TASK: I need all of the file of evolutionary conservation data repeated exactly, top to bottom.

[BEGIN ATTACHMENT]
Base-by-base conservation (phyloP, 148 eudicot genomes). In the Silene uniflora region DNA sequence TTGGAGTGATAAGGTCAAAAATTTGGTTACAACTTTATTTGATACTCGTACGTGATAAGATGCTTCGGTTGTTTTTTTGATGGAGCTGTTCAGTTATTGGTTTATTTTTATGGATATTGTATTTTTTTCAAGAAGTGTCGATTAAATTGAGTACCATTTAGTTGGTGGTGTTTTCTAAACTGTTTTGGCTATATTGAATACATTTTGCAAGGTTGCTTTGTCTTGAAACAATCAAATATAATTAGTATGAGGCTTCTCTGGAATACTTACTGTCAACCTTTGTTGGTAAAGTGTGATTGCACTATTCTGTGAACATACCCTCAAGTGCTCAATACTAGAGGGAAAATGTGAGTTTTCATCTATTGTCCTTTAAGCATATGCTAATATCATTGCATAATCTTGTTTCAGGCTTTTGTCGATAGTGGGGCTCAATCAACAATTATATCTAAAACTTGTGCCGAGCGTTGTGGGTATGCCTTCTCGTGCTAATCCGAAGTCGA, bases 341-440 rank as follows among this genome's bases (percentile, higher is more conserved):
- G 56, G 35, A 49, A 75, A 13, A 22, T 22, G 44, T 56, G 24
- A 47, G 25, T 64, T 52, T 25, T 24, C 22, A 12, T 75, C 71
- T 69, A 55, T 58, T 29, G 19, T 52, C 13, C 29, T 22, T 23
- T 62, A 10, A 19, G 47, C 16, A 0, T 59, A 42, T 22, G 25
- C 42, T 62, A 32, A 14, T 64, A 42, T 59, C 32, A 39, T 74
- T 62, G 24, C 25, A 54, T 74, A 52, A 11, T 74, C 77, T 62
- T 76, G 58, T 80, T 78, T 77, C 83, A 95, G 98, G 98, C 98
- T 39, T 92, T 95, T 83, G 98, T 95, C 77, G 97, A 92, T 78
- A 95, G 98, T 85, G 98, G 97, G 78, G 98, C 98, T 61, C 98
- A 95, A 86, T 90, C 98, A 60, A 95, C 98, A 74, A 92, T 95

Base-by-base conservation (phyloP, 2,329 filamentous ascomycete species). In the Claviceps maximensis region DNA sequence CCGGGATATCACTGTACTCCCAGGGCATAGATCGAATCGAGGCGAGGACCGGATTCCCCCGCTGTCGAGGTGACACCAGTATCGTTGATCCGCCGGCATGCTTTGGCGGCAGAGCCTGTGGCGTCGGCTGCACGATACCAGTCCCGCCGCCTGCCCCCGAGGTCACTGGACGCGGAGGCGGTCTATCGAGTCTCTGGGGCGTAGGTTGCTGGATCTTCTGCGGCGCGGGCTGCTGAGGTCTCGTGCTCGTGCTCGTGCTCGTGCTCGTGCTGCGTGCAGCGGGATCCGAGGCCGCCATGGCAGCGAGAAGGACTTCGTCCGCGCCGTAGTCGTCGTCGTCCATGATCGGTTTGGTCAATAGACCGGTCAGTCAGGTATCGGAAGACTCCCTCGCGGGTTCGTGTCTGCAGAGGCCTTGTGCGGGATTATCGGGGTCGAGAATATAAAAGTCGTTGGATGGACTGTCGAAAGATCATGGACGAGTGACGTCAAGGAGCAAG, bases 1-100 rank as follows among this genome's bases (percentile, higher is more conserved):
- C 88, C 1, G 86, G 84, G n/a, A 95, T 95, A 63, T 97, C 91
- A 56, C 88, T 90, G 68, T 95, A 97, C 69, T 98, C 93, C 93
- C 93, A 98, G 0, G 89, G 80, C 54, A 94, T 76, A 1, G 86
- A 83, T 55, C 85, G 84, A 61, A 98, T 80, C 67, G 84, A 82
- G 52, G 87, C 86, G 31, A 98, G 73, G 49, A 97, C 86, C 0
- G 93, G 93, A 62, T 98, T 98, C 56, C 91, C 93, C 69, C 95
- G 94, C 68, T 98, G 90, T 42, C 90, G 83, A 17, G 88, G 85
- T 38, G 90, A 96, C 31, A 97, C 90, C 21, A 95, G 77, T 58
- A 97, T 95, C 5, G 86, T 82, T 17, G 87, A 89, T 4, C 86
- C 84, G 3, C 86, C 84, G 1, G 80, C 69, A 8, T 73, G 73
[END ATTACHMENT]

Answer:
Base-by-base conservation (phyloP, 148 eudicot genomes). In the Silene uniflora region DNA sequence TTGGAGTGATAAGGTCAAAAATTTGGTTACAACTTTATTTGATACTCGTACGTGATAAGATGCTTCGGTTGTTTTTTTGATGGAGCTGTTCAGTTATTGGTTTATTTTTATGGATATTGTATTTTTTTCAAGAAGTGTCGATTAAATTGAGTACCATTTAGTTGGTGGTGTTTTCTAAACTGTTTTGGCTATATTGAATACATTTTGCAAGGTTGCTTTGTCTTGAAACAATCAAATATAATTAGTATGAGGCTTCTCTGGAATACTTACTGTCAACCTTTGTTGGTAAAGTGTGATTGCACTATTCTGTGAACATACCCTCAAGTGCTCAATACTAGAGGGAAAATGTGAGTTTTCATCTATTGTCCTTTAAGCATATGCTAATATCATTGCATAATCTTGTTTCAGGCTTTTGTCGATAGTGGGGCTCAATCAACAATTATATCTAAAACTTGTGCCGAGCGTTGTGGGTATGCCTTCTCGTGCTAATCCGAAGTCGA, bases 341-440 rank as follows among this genome's bases (percentile, higher is more conserved):
- G 56, G 35, A 49, A 75, A 13, A 22, T 22, G 44, T 56, G 24
- A 47, G 25, T 64, T 52, T 25, T 24, C 22, A 12, T 75, C 71
- T 69, A 55, T 58, T 29, G 19, T 52, C 13, C 29, T 22, T 23
- T 62, A 10, A 19, G 47, C 16, A 0, T 59, A 42, T 22, G 25
- C 42, T 62, A 32, A 14, T 64, A 42, T 59, C 32, A 39, T 74
- T 62, G 24, C 25, A 54, T 74, A 52, A 11, T 74, C 77, T 62
- T 76, G 58, T 80, T 78, T 77, C 83, A 95, G 98, G 98, C 98
- T 39, T 92, T 95, T 83, G 98, T 95, C 77, G 97, A 92, T 78
- A 95, G 98, T 85, G 98, G 97, G 78, G 98, C 98, T 61, C 98
- A 95, A 86, T 90, C 98, A 60, A 95, C 98, A 74, A 92, T 95

Base-by-base conservation (phyloP, 2,329 filamentous ascomycete species). In the Claviceps maximensis region DNA sequence CCGGGATATCACTGTACTCCCAGGGCATAGATCGAATCGAGGCGAGGACCGGATTCCCCCGCTGTCGAGGTGACACCAGTATCGTTGATCCGCCGGCATGCTTTGGCGGCAGAGCCTGTGGCGTCGGCTGCACGATACCAGTCCCGCCGCCTGCCCCCGAGGTCACTGGACGCGGAGGCGGTCTATCGAGTCTCTGGGGCGTAGGTTGCTGGATCTTCTGCGGCGCGGGCTGCTGAGGTCTCGTGCTCGTGCTCGTGCTCGTGCTCGTGCTGCGTGCAGCGGGATCCGAGGCCGCCATGGCAGCGAGAAGGACTTCGTCCGCGCCGTAGTCGTCGTCGTCCATGATCGGTTTGGTCAATAGACCGGTCAGTCAGGTATCGGAAGACTCCCTCGCGGGTTCGTGTCTGCAGAGGCCTTGTGCGGGATTATCGGGGTCGAGAATATAAAAGTCGTTGGATGGACTGTCGAAAGATCATGGACGAGTGACGTCAAGGAGCAAG, bases 1-100 rank as follows among this genome's bases (percentile, higher is more conserved):
- C 88, C 1, G 86, G 84, G n/a, A 95, T 95, A 63, T 97, C 91
- A 56, C 88, T 90, G 68, T 95, A 97, C 69, T 98, C 93, C 93
- C 93, A 98, G 0, G 89, G 80, C 54, A 94, T 76, A 1, G 86
- A 83, T 55, C 85, G 84, A 61, A 98, T 80, C 67, G 84, A 82
- G 52, G 87, C 86, G 31, A 98, G 73, G 49, A 97, C 86, C 0
- G 93, G 93, A 62, T 98, T 98, C 56, C 91, C 93, C 69, C 95
- G 94, C 68, T 98, G 90, T 42, C 90, G 83, A 17, G 88, G 85
- T 38, G 90, A 96, C 31, A 97, C 90, C 21, A 95, G 77, T 58
- A 97, T 95, C 5, G 86, T 82, T 17, G 87, A 89, T 4, C 86
- C 84, G 3, C 86, C 84, G 1, G 80, C 69, A 8, T 73, G 73